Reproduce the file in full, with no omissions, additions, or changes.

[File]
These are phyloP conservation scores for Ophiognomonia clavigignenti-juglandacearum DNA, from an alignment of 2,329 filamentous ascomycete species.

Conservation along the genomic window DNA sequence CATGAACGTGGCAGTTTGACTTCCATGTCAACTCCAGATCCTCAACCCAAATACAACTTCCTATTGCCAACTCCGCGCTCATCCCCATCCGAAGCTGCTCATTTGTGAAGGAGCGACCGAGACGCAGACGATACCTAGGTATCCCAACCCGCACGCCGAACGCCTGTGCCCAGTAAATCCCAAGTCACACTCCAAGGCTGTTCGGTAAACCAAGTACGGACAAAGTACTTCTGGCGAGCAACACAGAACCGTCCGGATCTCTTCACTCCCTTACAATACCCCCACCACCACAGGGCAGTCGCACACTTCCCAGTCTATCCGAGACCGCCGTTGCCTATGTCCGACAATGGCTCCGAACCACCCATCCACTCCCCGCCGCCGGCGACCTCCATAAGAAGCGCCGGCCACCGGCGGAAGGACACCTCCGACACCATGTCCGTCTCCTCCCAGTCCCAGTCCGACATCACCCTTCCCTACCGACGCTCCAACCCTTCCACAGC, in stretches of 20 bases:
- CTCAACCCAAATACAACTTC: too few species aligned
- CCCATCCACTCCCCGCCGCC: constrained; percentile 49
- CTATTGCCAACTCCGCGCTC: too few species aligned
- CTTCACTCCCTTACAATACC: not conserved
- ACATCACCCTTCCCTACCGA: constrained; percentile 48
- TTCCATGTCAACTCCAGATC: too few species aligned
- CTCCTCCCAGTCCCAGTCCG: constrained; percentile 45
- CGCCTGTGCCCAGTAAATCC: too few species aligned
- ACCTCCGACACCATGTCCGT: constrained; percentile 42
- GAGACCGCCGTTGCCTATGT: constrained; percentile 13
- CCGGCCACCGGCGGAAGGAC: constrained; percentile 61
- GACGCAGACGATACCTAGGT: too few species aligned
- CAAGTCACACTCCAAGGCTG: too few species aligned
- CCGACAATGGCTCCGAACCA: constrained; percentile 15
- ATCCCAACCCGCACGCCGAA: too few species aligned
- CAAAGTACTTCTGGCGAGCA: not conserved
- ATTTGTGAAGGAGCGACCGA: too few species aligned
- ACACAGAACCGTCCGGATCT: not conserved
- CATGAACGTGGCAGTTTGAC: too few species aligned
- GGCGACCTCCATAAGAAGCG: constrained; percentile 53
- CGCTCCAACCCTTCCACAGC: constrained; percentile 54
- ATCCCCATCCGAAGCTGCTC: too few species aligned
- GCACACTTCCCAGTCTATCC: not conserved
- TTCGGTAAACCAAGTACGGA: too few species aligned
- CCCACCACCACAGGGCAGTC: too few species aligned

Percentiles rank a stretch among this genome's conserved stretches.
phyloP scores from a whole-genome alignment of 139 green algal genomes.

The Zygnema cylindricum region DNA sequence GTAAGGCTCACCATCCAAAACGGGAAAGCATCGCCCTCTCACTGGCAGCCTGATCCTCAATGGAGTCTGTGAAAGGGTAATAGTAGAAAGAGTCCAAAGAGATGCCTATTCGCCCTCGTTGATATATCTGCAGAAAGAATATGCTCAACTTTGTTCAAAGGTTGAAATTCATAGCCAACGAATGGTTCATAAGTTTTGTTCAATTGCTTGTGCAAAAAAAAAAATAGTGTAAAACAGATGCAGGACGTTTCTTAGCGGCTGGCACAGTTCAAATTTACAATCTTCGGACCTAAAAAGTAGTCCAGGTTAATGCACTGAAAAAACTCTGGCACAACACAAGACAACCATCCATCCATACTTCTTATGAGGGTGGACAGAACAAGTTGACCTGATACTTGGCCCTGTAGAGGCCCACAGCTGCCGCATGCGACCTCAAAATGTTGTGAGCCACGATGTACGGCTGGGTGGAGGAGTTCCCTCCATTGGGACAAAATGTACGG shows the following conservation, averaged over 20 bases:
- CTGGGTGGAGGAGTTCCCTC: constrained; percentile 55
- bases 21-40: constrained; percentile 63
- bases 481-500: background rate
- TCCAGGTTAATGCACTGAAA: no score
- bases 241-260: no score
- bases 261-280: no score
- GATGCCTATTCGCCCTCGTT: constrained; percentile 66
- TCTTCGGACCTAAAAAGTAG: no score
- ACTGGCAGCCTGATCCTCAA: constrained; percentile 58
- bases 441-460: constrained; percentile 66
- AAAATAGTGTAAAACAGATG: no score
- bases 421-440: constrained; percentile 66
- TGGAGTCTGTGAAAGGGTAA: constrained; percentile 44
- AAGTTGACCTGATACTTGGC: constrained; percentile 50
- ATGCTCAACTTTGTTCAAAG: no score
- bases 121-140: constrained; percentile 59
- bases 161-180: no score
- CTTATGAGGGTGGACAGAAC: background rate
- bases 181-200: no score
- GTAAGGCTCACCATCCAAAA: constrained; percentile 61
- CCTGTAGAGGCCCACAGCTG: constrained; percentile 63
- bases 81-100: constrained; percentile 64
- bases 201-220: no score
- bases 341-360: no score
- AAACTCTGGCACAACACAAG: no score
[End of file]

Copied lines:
These are phyloP conservation scores for Ophiognomonia clavigignenti-juglandacearum DNA, from an alignment of 2,329 filamentous ascomycete species.

Conservation along the genomic window DNA sequence CATGAACGTGGCAGTTTGACTTCCATGTCAACTCCAGATCCTCAACCCAAATACAACTTCCTATTGCCAACTCCGCGCTCATCCCCATCCGAAGCTGCTCATTTGTGAAGGAGCGACCGAGACGCAGACGATACCTAGGTATCCCAACCCGCACGCCGAACGCCTGTGCCCAGTAAATCCCAAGTCACACTCCAAGGCTGTTCGGTAAACCAAGTACGGACAAAGTACTTCTGGCGAGCAACACAGAACCGTCCGGATCTCTTCACTCCCTTACAATACCCCCACCACCACAGGGCAGTCGCACACTTCCCAGTCTATCCGAGACCGCCGTTGCCTATGTCCGACAATGGCTCCGAACCACCCATCCACTCCCCGCCGCCGGCGACCTCCATAAGAAGCGCCGGCCACCGGCGGAAGGACACCTCCGACACCATGTCCGTCTCCTCCCAGTCCCAGTCCGACATCACCCTTCCCTACCGACGCTCCAACCCTTCCACAGC, in stretches of 20 bases:
- CTCAACCCAAATACAACTTC: too few species aligned
- CCCATCCACTCCCCGCCGCC: constrained; percentile 49
- CTATTGCCAACTCCGCGCTC: too few species aligned
- CTTCACTCCCTTACAATACC: not conserved
- ACATCACCCTTCCCTACCGA: constrained; percentile 48
- TTCCATGTCAACTCCAGATC: too few species aligned
- CTCCTCCCAGTCCCAGTCCG: constrained; percentile 45
- CGCCTGTGCCCAGTAAATCC: too few species aligned
- ACCTCCGACACCATGTCCGT: constrained; percentile 42
- GAGACCGCCGTTGCCTATGT: constrained; percentile 13
- CCGGCCACCGGCGGAAGGAC: constrained; percentile 61
- GACGCAGACGATACCTAGGT: too few species aligned
- CAAGTCACACTCCAAGGCTG: too few species aligned
- CCGACAATGGCTCCGAACCA: constrained; percentile 15
- ATCCCAACCCGCACGCCGAA: too few species aligned
- CAAAGTACTTCTGGCGAGCA: not conserved
- ATTTGTGAAGGAGCGACCGA: too few species aligned
- ACACAGAACCGTCCGGATCT: not conserved
- CATGAACGTGGCAGTTTGAC: too few species aligned
- GGCGACCTCCATAAGAAGCG: constrained; percentile 53
- CGCTCCAACCCTTCCACAGC: constrained; percentile 54
- ATCCCCATCCGAAGCTGCTC: too few species aligned
- GCACACTTCCCAGTCTATCC: not conserved
- TTCGGTAAACCAAGTACGGA: too few species aligned
- CCCACCACCACAGGGCAGTC: too few species aligned

Percentiles rank a stretch among this genome's conserved stretches.
phyloP scores from a whole-genome alignment of 139 green algal genomes.

The Zygnema cylindricum region DNA sequence GTAAGGCTCACCATCCAAAACGGGAAAGCATCGCCCTCTCACTGGCAGCCTGATCCTCAATGGAGTCTGTGAAAGGGTAATAGTAGAAAGAGTCCAAAGAGATGCCTATTCGCCCTCGTTGATATATCTGCAGAAAGAATATGCTCAACTTTGTTCAAAGGTTGAAATTCATAGCCAACGAATGGTTCATAAGTTTTGTTCAATTGCTTGTGCAAAAAAAAAAATAGTGTAAAACAGATGCAGGACGTTTCTTAGCGGCTGGCACAGTTCAAATTTACAATCTTCGGACCTAAAAAGTAGTCCAGGTTAATGCACTGAAAAAACTCTGGCACAACACAAGACAACCATCCATCCATACTTCTTATGAGGGTGGACAGAACAAGTTGACCTGATACTTGGCCCTGTAGAGGCCCACAGCTGCCGCATGCGACCTCAAAATGTTGTGAGCCACGATGTACGGCTGGGTGGAGGAGTTCCCTCCATTGGGACAAAATGTACGG shows the following conservation, averaged over 20 bases:
- CTGGGTGGAGGAGTTCCCTC: constrained; percentile 55
- bases 21-40: constrained; percentile 63
- bases 481-500: background rate
- TCCAGGTTAATGCACTGAAA: no score
- bases 241-260: no score
- bases 261-280: no score
- GATGCCTATTCGCCCTCGTT: constrained; percentile 66
- TCTTCGGACCTAAAAAGTAG: no score
- ACTGGCAGCCTGATCCTCAA: constrained; percentile 58
- bases 441-460: constrained; percentile 66
- AAAATAGTGTAAAACAGATG: no score
- bases 421-440: constrained; percentile 66
- TGGAGTCTGTGAAAGGGTAA: constrained; percentile 44
- AAGTTGACCTGATACTTGGC: constrained; percentile 50
- ATGCTCAACTTTGTTCAAAG: no score
- bases 121-140: constrained; percentile 59
- bases 161-180: no score
- CTTATGAGGGTGGACAGAAC: background rate
- bases 181-200: no score
- GTAAGGCTCACCATCCAAAA: constrained; percentile 61
- CCTGTAGAGGCCCACAGCTG: constrained; percentile 63
- bases 81-100: constrained; percentile 64
- bases 201-220: no score
- bases 341-360: no score
- AAACTCTGGCACAACACAAG: no score